34 || It's a Dog's Life
Updated: Apr 26, 2021
February 2021 (Jax)
We had been in Falmouth Harbour for quite some time enjoying being in one place. Over three days, Sophia went diving to clean the hull and made friends with many of the creatures who had taken up residence either attached to the hull or staying near by, knowing there was a significant food supply on tap. Iain was not amused at how dirty the hull had become, but happy it was being corrected. Our next sail would be extremely efficient.
While in the USA, Iain bought a blow up windsurfer, which can also be used as a paddle board. I have never used either, and it was agreed I should start off by mastering the paddle board before thinking of windsurfing.
Early one morning when it was exceptionally calm in the anchorage, Iain decided I should try. I was nervous being very close to the water and trying to balance, co-ordinate a very long handle and paddle at the same time was making me apprehensive. I was sure my balance and sense of co-ordination would not support such an activity. To coax me along, Iain said he would take me for a ride so I could get used to the motion of the board and watch his technique of handling the paddle.
After a couple of wobbly attempts to stand up, I decided to sit in front of Iain while he paddled. I had been worried for no reason. We ventured out into the anchorage and headed to the safety of the shore line. It was lovely. We left the boat to do something neither of us had experienced before. It was fun. I could not stop grinning, trying to savour every moment of our new experience. I felt very special being paddled around the bay listening to the day unfold, tempered only by the swish of the paddle while Iain explained the construction technics and maximum point of sail of each yacht we passed. I knew this morning was a sign of good things to come.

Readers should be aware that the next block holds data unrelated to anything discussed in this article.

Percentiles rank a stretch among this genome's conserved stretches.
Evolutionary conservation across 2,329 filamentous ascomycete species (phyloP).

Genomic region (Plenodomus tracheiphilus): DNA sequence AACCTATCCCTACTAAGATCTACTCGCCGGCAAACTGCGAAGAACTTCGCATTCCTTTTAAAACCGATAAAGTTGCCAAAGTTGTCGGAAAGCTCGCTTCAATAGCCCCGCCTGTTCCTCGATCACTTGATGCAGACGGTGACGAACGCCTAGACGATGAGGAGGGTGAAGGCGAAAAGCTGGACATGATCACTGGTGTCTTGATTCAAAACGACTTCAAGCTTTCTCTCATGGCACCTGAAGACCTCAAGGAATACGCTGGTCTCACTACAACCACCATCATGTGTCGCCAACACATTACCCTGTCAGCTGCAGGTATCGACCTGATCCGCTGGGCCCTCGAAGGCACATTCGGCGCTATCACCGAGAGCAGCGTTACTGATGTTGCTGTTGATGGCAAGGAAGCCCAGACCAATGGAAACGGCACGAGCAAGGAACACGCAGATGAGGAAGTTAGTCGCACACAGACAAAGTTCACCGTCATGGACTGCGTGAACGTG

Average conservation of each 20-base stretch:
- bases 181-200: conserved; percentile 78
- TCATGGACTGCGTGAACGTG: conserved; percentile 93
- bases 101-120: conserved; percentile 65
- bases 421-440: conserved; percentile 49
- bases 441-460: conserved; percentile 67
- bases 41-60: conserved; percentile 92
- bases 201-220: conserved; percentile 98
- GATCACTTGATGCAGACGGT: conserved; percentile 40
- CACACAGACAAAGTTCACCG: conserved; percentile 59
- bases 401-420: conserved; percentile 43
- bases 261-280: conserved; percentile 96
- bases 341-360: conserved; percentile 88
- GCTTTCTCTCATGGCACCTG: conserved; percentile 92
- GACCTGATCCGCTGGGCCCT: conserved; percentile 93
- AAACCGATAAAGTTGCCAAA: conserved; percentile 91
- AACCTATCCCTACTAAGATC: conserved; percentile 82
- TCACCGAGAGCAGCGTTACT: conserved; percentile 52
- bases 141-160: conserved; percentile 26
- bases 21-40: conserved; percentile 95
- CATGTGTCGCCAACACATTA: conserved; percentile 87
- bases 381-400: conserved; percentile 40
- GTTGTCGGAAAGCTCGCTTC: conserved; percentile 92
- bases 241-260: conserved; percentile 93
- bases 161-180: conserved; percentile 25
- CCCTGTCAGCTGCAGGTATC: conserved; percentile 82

As we were drifting between the shore and the boats, watching the sun climb higher in the morning sky, I thanked Iain for suggestion such a romantic morning activity. I was hoping this could become “our thing” every time we ventured to a new anchorage. I was still grinning. “Thank you for suggesting such a romantic morning trip, I’m really enjoying myself” I said to my galant husband. There was a slight dip of the board and a swish of the paddle as he changed sides and then replied, “most people do this in the morning with their dogs”. Of course he was right, but I didn’t let it spoil my morning.
I became more comfortable with the paddle board as the week unfolded and we had lots of fun but I think the most enjoyment came from watching Iain teach Dugald to windsurf. Iain had not been on a board since he was a teenager. We have his old board at home in Ringland which hasn’t felt a wave in over 30 years, but was very efficient as a sledge propelling all the children we know down the Ringland Hills during those big snowy winters when they were growing up.